Ease of setup includes being able to mount a head on the surfacer quickly, level it and align the cutter head. The fixture should be capable of accommodating a wide variety of different cylinder head configurations as well as different lengths. The Winfield fixture is very popular and can accommodate variety of heads. It usually takes only 5 to 8 minutes to set up, which can really save a lot of time in a busy shop.
Setup accuracy is absolutely essential because there is so little margin for error on most engines today. In most cases, the machinist will be removing very little metal and just skimming across the surface to clean it up. Some surfacers have a built-in dial indicator that makes it easier to set up the machine. Time is money and the less time it takes to set up a cylinder head to be resurfaced, the more time can be spent resurfacing metal. Faster turn around means more production and hopefully more profit at the end of the day. Milling machines can use carbide inserts, specially coated carbide, CBN (cubic boron nitride) or PCD (polycrystalline diamond) inserts.
Carbide can be used on aluminum or cast iron, is the least expensive type of insert and gives a high quality finish. Coated carbide inserts provide improved cutting action and deliver even better results than plain carbide. But carbide does not last as long as the more expensive super abrasives such as PCD or CBN.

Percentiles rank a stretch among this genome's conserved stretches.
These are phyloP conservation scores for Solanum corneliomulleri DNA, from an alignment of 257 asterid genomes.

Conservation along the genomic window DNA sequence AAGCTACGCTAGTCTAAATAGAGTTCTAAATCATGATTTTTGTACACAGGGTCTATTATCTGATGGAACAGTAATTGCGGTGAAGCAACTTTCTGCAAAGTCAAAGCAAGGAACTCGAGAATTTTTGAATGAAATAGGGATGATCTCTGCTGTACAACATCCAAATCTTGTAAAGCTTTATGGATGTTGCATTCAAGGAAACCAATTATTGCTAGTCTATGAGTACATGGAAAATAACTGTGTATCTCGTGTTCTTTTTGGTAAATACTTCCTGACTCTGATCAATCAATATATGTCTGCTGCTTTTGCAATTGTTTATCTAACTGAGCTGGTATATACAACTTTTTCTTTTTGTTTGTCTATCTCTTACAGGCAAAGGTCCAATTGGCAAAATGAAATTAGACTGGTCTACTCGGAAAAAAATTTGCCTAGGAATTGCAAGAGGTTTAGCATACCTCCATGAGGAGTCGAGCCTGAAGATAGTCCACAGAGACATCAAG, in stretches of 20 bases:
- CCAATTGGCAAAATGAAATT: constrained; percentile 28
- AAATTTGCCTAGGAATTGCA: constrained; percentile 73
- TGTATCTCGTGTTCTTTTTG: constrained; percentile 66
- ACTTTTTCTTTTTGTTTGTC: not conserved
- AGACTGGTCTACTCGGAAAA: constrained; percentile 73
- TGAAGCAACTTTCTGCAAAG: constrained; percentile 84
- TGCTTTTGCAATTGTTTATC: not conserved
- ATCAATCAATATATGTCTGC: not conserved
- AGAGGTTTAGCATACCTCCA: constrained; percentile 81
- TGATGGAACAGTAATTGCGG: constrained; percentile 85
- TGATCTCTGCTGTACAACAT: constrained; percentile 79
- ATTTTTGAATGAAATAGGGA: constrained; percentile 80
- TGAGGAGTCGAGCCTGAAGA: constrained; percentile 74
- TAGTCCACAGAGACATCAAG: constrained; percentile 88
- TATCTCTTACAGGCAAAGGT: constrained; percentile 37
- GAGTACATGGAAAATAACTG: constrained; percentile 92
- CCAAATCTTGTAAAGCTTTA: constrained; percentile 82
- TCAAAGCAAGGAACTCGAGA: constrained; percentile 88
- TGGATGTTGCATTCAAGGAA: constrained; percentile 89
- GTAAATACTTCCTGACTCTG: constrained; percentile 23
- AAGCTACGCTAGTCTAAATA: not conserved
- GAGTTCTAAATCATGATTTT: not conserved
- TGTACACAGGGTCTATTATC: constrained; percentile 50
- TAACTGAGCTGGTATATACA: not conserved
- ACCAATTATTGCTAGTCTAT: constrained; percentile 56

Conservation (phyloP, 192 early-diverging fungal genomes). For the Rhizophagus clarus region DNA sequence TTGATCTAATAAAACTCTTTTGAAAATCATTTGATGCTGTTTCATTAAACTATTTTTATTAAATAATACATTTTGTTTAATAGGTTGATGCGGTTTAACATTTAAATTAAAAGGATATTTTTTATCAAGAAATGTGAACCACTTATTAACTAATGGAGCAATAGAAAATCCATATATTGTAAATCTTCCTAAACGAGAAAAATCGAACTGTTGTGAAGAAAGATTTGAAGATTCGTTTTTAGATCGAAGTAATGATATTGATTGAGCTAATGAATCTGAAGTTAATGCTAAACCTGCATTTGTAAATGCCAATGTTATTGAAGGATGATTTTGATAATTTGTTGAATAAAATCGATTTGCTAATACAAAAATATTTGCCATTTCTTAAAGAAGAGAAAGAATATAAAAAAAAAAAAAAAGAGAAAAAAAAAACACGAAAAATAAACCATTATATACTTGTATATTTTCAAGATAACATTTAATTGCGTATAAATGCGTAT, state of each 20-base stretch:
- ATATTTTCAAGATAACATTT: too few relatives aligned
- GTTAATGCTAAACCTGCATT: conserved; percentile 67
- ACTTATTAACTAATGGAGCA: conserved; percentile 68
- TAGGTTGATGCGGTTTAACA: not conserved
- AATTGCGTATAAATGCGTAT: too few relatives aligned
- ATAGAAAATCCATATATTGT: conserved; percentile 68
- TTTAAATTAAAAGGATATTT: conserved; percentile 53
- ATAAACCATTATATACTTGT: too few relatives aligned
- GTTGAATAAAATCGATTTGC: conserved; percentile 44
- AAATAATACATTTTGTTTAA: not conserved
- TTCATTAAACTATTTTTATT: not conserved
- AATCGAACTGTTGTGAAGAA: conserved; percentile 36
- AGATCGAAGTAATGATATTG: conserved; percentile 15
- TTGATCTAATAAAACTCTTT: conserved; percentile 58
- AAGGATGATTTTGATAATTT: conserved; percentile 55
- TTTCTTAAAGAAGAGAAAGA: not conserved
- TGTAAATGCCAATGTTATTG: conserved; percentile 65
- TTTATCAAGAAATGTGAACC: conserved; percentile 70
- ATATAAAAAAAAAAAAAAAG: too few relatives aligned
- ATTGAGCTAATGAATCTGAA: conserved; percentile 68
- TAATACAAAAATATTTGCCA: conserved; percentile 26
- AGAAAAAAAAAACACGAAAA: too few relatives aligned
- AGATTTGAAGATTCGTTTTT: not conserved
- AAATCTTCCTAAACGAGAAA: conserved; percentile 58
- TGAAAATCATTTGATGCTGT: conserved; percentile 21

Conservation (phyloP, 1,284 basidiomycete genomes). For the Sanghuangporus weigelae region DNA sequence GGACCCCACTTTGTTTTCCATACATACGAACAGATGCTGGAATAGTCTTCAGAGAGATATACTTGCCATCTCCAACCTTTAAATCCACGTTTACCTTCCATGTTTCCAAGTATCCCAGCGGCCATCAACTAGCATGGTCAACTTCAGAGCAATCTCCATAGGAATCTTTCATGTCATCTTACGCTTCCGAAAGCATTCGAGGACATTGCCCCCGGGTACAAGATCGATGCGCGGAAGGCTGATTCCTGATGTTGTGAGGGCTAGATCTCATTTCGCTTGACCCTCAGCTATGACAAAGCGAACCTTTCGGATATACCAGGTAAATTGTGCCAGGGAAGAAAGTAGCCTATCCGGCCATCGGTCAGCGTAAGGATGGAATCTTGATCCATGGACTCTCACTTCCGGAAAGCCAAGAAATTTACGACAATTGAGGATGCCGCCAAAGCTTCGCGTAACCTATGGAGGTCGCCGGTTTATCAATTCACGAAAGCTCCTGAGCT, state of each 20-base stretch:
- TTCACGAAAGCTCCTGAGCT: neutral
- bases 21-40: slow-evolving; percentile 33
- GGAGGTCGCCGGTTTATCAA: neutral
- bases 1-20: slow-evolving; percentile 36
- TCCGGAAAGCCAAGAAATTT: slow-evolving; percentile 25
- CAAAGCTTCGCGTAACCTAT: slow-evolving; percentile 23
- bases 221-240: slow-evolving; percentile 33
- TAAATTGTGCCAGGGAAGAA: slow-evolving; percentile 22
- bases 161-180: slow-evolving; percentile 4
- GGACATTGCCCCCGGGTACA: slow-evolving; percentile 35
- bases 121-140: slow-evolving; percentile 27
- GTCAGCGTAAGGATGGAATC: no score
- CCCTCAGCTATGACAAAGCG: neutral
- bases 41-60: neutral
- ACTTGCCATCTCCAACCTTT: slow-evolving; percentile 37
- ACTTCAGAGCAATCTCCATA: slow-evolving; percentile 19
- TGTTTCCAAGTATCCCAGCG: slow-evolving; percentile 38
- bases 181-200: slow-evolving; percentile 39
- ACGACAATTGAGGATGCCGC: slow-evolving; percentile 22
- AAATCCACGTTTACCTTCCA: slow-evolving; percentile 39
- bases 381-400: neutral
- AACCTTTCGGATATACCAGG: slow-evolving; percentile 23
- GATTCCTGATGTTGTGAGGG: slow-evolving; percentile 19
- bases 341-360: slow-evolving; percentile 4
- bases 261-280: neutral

PCD is generally recommended for milling aluminum. CBN works great on cast iron and can be successfully used to mill aluminum provided some type of lubricant is used. A light coating of soap, wax or WD-40 can prevent the aluminum chips from sticking to the CBN tooling and scratching the surface.
Though most shops that mill heads do not use any coolant, milling with a coolant has a number of advantages. Coolant helps to wash away chips for a cleaner more consistent cut. It also keeps the tooling and work piece cooler, which reduces heat buildup, distortion and tool wear. Consequently, with a coolant generally improves the overall process and improves the surface finish.
When resurfacing an aluminum head that has a lot of lime built up in the water jackets, the hard calcium deposits around the water jacket openings can sometimes be picked up by the tooling and drug across the surface leaving a groove. Removing the deposits before the head is resurfaced can eliminate this particular problem.

Figure 5. Van Norman surface grinding machines

On the other hand, the older, less equipped shops prefer a different process, called wet grinding. It is used by many rebuilders because grinding can produce a very smooth finish. Silicon carbide grinding wheels and segments are generally recommended for both cast iron and aluminum. Grinding aluminum can be tricky because the stone tends to load up with metal, causing it to overheat and score the surface (Figure 6). Pre-coating the aluminum with lubricant and using plenty of coolant should prevent clogging. A faster transverse speed should also be used, and the depth of cut limited to no more than .0005 to .001 in. It is also important to dress the grinding wheel often to keep the grain open --- but not on the final pass, so the stone will leave a smoother finish (3-14). Surface grinding machines are shown on Figure 5.